Supersize Polyphony Allessandro STRIGGIO (1536/7-1592)
Ecce Beatem Luceum à 40 [6:54]
Missa sopra Ecco Sì Beato Giorno [27:19] Hildegard von Bingen (1098-1179)
Motets [14:30] Thomas TALLIS (1505-1585)
Spem in alium [8:37]
Armonico Consort/Christopher Monks
Choir of Gonville & Caius College, Cambridge/Geoffrey Webber
rec. 2018, St George’s Church, Cambridge SIGNUM CLASSICSSIGCD560 [61:37]
Only once have I ever encountered Tallis’ Spem in Alium live in the flesh. That was in the chapterhouse of Durham Cathedral, and it struck me then that seeing the piece is an immeasurable aid to hearing how its intricacies work in sound. The conductor that evening placed its eight choirs of five in a line around the semicircular apse, and it was surprisingly instructive watching each singer enter the music one at a time from left to right. That was when I first understood how Tallis’ extraordinary polyphonic genius works, with clean translucence and unstoppable logic, and that’s a thought that came back to me again and again as I listened to this disc, which cleverly combines Spem with the 40-part mass that (probably) inspired it.
If, like most of us, you’re more familiar with the Tallis than the Striggio, then you may well find the opening of this disc something of a shock. Striggio’s motet, Ecce Beatem Lucem, is a distant sound world away from Tallis. If Tallis is full of smooth lines and endlessly curving vocalism, then Ecce Beatem Lucem relies more on blocks of sound bouncing off one another, with the reverberations enhancing the drama. The same is true for the mass. Both of them are very much in the polychoral Venetian mould, something underlined further by the (discrete but important) work of Adrian France on the bass sackbut. There’s a more technical reason for the difference, too: Spem is written for eight choirs of five, while the Missa sopra Ecco Sì Beato Giorno is written for five choirs of eight. That’s partly to fit more with the Venetian style, with different choirs singing from the diverse galleries of St Mark’s basilica. It does make a difference, though, and drawing out that diversity is one of this disc’s strengths. Not all 40-part music is created equal.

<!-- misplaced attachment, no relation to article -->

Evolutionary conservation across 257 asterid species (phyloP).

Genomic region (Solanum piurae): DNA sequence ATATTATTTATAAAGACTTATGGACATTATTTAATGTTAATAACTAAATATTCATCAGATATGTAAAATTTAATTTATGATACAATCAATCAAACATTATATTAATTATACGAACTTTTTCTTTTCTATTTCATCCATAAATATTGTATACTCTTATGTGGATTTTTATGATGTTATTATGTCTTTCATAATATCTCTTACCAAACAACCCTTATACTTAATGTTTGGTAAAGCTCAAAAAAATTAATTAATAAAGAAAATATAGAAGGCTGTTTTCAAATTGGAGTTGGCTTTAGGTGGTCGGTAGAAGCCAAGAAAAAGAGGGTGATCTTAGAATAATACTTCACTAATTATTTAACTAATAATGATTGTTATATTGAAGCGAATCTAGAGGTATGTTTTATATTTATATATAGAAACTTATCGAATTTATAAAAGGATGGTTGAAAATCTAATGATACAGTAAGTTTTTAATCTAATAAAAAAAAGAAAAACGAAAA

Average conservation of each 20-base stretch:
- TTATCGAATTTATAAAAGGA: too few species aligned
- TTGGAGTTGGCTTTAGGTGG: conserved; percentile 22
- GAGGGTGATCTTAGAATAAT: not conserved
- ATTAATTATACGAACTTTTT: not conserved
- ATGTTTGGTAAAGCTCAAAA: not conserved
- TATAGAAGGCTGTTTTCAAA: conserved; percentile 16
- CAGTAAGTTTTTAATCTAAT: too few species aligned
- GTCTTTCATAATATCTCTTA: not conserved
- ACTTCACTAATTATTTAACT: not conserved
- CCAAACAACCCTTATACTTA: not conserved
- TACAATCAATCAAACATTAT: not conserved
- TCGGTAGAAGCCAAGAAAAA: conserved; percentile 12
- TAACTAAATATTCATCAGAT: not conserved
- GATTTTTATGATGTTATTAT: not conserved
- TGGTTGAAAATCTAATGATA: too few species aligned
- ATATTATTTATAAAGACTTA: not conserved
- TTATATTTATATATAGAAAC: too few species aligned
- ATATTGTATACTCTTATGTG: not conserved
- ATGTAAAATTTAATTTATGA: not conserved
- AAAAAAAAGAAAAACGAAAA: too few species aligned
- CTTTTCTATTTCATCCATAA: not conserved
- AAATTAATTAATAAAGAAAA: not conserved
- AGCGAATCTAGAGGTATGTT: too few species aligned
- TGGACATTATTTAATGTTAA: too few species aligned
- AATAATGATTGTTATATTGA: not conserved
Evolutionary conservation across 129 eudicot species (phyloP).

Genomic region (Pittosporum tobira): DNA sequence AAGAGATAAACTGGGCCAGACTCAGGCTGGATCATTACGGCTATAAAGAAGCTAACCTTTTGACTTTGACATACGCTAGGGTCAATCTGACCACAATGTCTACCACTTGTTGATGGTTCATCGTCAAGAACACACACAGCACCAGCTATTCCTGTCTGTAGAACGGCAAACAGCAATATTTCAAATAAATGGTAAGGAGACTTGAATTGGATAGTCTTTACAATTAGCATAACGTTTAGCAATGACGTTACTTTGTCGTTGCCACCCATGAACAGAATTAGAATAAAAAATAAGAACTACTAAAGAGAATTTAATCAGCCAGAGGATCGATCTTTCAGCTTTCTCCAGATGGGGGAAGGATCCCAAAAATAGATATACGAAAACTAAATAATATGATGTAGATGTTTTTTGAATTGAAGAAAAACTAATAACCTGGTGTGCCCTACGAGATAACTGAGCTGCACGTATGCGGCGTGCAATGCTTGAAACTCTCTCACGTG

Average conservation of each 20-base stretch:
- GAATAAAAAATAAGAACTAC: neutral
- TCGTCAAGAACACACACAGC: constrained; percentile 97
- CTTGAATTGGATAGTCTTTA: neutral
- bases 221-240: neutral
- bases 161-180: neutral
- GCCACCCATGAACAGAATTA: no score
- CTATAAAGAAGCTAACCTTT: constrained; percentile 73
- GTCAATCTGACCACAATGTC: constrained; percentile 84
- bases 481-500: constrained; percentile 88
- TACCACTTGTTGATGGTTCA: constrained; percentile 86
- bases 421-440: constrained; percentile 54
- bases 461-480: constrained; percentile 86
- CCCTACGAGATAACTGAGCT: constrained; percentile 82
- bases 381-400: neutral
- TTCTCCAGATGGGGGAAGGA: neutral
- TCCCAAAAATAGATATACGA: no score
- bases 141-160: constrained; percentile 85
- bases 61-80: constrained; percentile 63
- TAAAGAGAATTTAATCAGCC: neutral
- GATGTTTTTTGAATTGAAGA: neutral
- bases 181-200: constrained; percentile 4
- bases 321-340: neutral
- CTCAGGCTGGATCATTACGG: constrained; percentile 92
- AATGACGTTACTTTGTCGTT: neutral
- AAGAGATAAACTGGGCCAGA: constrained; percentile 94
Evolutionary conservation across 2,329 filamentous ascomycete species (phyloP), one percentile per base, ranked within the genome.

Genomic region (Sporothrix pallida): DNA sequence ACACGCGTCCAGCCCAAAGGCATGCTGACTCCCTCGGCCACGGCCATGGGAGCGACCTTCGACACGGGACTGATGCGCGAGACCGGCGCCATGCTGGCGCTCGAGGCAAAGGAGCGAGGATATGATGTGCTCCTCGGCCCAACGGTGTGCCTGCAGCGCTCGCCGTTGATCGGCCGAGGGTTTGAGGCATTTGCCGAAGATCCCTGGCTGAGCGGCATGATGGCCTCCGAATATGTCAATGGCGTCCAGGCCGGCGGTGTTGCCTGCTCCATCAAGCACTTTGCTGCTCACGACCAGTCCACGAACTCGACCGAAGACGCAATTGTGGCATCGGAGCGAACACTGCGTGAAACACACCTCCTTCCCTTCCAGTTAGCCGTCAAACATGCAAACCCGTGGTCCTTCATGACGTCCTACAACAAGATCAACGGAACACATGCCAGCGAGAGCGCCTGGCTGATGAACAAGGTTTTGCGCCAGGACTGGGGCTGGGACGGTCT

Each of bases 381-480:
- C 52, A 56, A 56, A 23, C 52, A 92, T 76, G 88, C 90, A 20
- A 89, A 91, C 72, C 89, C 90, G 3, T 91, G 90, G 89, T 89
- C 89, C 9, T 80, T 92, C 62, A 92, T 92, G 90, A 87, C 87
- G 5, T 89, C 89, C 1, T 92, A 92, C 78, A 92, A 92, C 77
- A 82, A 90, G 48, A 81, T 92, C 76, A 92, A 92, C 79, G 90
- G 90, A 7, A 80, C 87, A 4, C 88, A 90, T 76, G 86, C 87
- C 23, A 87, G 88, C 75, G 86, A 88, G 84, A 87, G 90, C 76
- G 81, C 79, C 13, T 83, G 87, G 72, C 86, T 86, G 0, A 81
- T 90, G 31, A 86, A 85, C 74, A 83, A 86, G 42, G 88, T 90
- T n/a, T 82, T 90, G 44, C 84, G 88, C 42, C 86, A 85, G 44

The mass is cut from the same choral cloth as the motet, with a bell-like clarity in the way that the music progresses. We’re a long way from the world of melody, of course, so the music is driven forward by the power of the textual meaning, with excited reverberations in the Kyrie and Gloria. The conductors (it’s never made entirely clear whether Monks of Webber is in ultimate charge of the ensemble) do a lovely job of shading the superstructure, with a lovely swell on phrases like “et homo factus est” and “resurrectionem mortuorum” in the Credo. The Agnus Dei is particularly lovely, a gorgeous way to end the mass, almost like a lullaby in places.
It’s dramatic and exciting, if ever so slightly wearing. Call me a Philistine, but my ear felt rather exhausted after a whole work of 40 parts, rising to 60 in the Agnus Dei! That’s where the selections from Hildegard of Bingen prove to be so valuable. After the choral supernova from Striggio, Hildegard’s motets are beauteous models of simplicity, with a (stupendously crystalline) solo soprano sailing high in endless melismas over an unchanging chord sustained by the rest of the singers. No justification for this programming choice is proposed in the booklet notes but, as you can see from the tracklist below, the motets are presented interspersed between the different movements of the mass, and I really enjoyed that. It’s like an aperitif; a palate cleanser between the main courses of the mass. Who cares if it’s not exactly in the 40-part spirit? And anyway, if it really bothers you then you can programme your CD or playlist to play the mass movements together.
Spem ends the disc on a high, giving us a lucid, stupendously beautiful performance that sounds great in the acoustic of St George’s Church. Those wandering lines are corralled within the most gorgeous textural structure, and I loved the cleanliness of the sound which positively glows in places.
When ensembles combine, the results aren’t always harmonious, but the Caius Choir and the Armonico Consort sound as though they are singing from the same hymn sheet in every conceivable way. The direction is clear and the results are exciting. Furthermore, the recorded balance is very good, allowing the different lines to sound as clean and distinct as it’s possible to do for 40 parts in two-channel stereo. Excellent as the performance is, it’s the structure of the programme that really makes this disc win as something to take in at one sitting. Full texts and translations are included in the notes. This is worthy to put alongside I Fagiolini, a disc that’s every bit as likeable and enjoyable on its own terms.
1. Ecce Beatam Lucem à 40 Alessandro Striggio
2. Missa sopra Ecco Sì Beato Giorno: Kyrie Alessandro Striggio
3. Ave Generosa Hildegard von Bingen
4. Missa sopra Ecco Sì Beato Giorno: Gloria Alessandro Striggio
5. O Virtus Sapientiae Hildegard von Bingen
6. Missa sopra Ecco Sì Beato Giorno: Credo Alessandro Striggio
7. O Vos felices radices Hildegard von Bingen
8. Missa sopra Ecco Sì Beato Giorno: Sanctus Alessandro Striggio
9. Missa sopra Ecco Sì Beato Giorno: Benedictus Alessandro Striggio
10. Spiritus Sanctus Vivicans Hildegard von Bingen
11. Missa sopra Ecco Sì Beato Giorno: Agnus Dei Alessandro Striggio
12. O Nata Lux Thomas Tallis
13. Spem in Alium Plainchant Thomas Tallis
14. Spem in Alium Thomas Tallis
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